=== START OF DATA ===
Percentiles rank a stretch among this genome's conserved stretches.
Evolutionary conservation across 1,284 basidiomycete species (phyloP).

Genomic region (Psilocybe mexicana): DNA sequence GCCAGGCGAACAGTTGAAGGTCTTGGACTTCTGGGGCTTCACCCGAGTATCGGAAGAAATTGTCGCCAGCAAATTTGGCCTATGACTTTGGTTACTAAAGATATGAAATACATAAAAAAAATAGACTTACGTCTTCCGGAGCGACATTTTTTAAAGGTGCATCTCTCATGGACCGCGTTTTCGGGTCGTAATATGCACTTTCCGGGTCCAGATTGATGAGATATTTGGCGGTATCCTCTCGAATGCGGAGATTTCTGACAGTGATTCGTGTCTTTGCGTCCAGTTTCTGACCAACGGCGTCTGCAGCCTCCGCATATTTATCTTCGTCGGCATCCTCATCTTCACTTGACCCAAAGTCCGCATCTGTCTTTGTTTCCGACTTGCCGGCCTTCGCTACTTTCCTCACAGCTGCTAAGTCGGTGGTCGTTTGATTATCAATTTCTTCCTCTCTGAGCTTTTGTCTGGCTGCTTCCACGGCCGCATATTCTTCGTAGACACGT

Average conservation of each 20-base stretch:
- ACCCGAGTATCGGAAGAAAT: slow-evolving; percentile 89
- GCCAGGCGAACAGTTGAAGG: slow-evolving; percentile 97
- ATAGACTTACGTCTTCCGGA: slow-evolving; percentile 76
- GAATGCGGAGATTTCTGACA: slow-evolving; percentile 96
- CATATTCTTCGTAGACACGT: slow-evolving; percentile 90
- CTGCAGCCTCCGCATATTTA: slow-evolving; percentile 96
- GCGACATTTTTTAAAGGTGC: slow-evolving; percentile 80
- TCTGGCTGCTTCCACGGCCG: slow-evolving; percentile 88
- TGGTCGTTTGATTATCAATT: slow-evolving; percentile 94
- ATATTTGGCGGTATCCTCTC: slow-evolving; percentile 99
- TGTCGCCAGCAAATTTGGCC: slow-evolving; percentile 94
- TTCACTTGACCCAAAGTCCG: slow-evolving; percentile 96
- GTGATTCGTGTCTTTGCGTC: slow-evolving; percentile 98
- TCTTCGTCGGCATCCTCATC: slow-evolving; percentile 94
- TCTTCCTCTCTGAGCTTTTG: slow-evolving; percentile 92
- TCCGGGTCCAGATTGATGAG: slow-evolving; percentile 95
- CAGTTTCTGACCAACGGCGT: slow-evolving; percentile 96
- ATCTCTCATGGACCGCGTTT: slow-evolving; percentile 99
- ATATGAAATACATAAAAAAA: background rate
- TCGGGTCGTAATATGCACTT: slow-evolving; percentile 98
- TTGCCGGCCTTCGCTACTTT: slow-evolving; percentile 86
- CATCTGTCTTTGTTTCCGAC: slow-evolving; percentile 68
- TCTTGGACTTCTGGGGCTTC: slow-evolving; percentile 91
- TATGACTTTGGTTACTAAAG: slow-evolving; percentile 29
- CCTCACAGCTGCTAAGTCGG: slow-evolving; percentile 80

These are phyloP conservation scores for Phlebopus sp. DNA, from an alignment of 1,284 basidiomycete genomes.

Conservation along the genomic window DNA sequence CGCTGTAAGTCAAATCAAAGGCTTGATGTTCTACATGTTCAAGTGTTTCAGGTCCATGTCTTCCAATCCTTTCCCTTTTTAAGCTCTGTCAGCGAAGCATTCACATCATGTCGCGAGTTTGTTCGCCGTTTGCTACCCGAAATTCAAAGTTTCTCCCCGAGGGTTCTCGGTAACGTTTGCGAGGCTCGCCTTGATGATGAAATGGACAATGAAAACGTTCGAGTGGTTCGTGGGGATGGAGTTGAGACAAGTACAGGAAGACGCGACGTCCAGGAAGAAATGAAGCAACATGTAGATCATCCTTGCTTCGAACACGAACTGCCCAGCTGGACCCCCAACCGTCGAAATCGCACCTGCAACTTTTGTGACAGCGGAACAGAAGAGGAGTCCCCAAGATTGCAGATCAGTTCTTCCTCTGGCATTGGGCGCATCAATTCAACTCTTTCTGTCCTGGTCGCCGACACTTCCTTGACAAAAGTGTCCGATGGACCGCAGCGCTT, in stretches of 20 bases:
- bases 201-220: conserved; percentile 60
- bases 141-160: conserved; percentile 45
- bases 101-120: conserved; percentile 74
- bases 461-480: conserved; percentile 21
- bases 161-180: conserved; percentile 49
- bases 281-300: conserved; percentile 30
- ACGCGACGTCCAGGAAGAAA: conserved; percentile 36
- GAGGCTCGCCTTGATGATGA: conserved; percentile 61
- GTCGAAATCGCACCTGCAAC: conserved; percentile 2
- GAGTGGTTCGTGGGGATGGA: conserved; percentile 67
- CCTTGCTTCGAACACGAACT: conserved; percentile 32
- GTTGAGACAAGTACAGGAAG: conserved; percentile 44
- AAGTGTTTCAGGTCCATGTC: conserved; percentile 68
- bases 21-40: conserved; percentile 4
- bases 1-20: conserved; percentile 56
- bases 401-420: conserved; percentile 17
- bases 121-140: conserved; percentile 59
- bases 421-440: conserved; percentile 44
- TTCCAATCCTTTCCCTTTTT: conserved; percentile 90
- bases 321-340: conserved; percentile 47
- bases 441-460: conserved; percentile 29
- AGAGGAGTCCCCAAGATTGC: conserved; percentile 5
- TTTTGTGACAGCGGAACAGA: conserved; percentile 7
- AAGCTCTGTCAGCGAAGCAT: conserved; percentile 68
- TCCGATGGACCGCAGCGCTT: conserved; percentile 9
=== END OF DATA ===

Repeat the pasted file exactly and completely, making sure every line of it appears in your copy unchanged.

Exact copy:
Percentiles rank a stretch among this genome's conserved stretches.
Evolutionary conservation across 1,284 basidiomycete species (phyloP).

Genomic region (Psilocybe mexicana): DNA sequence GCCAGGCGAACAGTTGAAGGTCTTGGACTTCTGGGGCTTCACCCGAGTATCGGAAGAAATTGTCGCCAGCAAATTTGGCCTATGACTTTGGTTACTAAAGATATGAAATACATAAAAAAAATAGACTTACGTCTTCCGGAGCGACATTTTTTAAAGGTGCATCTCTCATGGACCGCGTTTTCGGGTCGTAATATGCACTTTCCGGGTCCAGATTGATGAGATATTTGGCGGTATCCTCTCGAATGCGGAGATTTCTGACAGTGATTCGTGTCTTTGCGTCCAGTTTCTGACCAACGGCGTCTGCAGCCTCCGCATATTTATCTTCGTCGGCATCCTCATCTTCACTTGACCCAAAGTCCGCATCTGTCTTTGTTTCCGACTTGCCGGCCTTCGCTACTTTCCTCACAGCTGCTAAGTCGGTGGTCGTTTGATTATCAATTTCTTCCTCTCTGAGCTTTTGTCTGGCTGCTTCCACGGCCGCATATTCTTCGTAGACACGT

Average conservation of each 20-base stretch:
- ACCCGAGTATCGGAAGAAAT: slow-evolving; percentile 89
- GCCAGGCGAACAGTTGAAGG: slow-evolving; percentile 97
- ATAGACTTACGTCTTCCGGA: slow-evolving; percentile 76
- GAATGCGGAGATTTCTGACA: slow-evolving; percentile 96
- CATATTCTTCGTAGACACGT: slow-evolving; percentile 90
- CTGCAGCCTCCGCATATTTA: slow-evolving; percentile 96
- GCGACATTTTTTAAAGGTGC: slow-evolving; percentile 80
- TCTGGCTGCTTCCACGGCCG: slow-evolving; percentile 88
- TGGTCGTTTGATTATCAATT: slow-evolving; percentile 94
- ATATTTGGCGGTATCCTCTC: slow-evolving; percentile 99
- TGTCGCCAGCAAATTTGGCC: slow-evolving; percentile 94
- TTCACTTGACCCAAAGTCCG: slow-evolving; percentile 96
- GTGATTCGTGTCTTTGCGTC: slow-evolving; percentile 98
- TCTTCGTCGGCATCCTCATC: slow-evolving; percentile 94
- TCTTCCTCTCTGAGCTTTTG: slow-evolving; percentile 92
- TCCGGGTCCAGATTGATGAG: slow-evolving; percentile 95
- CAGTTTCTGACCAACGGCGT: slow-evolving; percentile 96
- ATCTCTCATGGACCGCGTTT: slow-evolving; percentile 99
- ATATGAAATACATAAAAAAA: background rate
- TCGGGTCGTAATATGCACTT: slow-evolving; percentile 98
- TTGCCGGCCTTCGCTACTTT: slow-evolving; percentile 86
- CATCTGTCTTTGTTTCCGAC: slow-evolving; percentile 68
- TCTTGGACTTCTGGGGCTTC: slow-evolving; percentile 91
- TATGACTTTGGTTACTAAAG: slow-evolving; percentile 29
- CCTCACAGCTGCTAAGTCGG: slow-evolving; percentile 80

These are phyloP conservation scores for Phlebopus sp. DNA, from an alignment of 1,284 basidiomycete genomes.

Conservation along the genomic window DNA sequence CGCTGTAAGTCAAATCAAAGGCTTGATGTTCTACATGTTCAAGTGTTTCAGGTCCATGTCTTCCAATCCTTTCCCTTTTTAAGCTCTGTCAGCGAAGCATTCACATCATGTCGCGAGTTTGTTCGCCGTTTGCTACCCGAAATTCAAAGTTTCTCCCCGAGGGTTCTCGGTAACGTTTGCGAGGCTCGCCTTGATGATGAAATGGACAATGAAAACGTTCGAGTGGTTCGTGGGGATGGAGTTGAGACAAGTACAGGAAGACGCGACGTCCAGGAAGAAATGAAGCAACATGTAGATCATCCTTGCTTCGAACACGAACTGCCCAGCTGGACCCCCAACCGTCGAAATCGCACCTGCAACTTTTGTGACAGCGGAACAGAAGAGGAGTCCCCAAGATTGCAGATCAGTTCTTCCTCTGGCATTGGGCGCATCAATTCAACTCTTTCTGTCCTGGTCGCCGACACTTCCTTGACAAAAGTGTCCGATGGACCGCAGCGCTT, in stretches of 20 bases:
- bases 201-220: conserved; percentile 60
- bases 141-160: conserved; percentile 45
- bases 101-120: conserved; percentile 74
- bases 461-480: conserved; percentile 21
- bases 161-180: conserved; percentile 49
- bases 281-300: conserved; percentile 30
- ACGCGACGTCCAGGAAGAAA: conserved; percentile 36
- GAGGCTCGCCTTGATGATGA: conserved; percentile 61
- GTCGAAATCGCACCTGCAAC: conserved; percentile 2
- GAGTGGTTCGTGGGGATGGA: conserved; percentile 67
- CCTTGCTTCGAACACGAACT: conserved; percentile 32
- GTTGAGACAAGTACAGGAAG: conserved; percentile 44
- AAGTGTTTCAGGTCCATGTC: conserved; percentile 68
- bases 21-40: conserved; percentile 4
- bases 1-20: conserved; percentile 56
- bases 401-420: conserved; percentile 17
- bases 121-140: conserved; percentile 59
- bases 421-440: conserved; percentile 44
- TTCCAATCCTTTCCCTTTTT: conserved; percentile 90
- bases 321-340: conserved; percentile 47
- bases 441-460: conserved; percentile 29
- AGAGGAGTCCCCAAGATTGC: conserved; percentile 5
- TTTTGTGACAGCGGAACAGA: conserved; percentile 7
- AAGCTCTGTCAGCGAAGCAT: conserved; percentile 68
- TCCGATGGACCGCAGCGCTT: conserved; percentile 9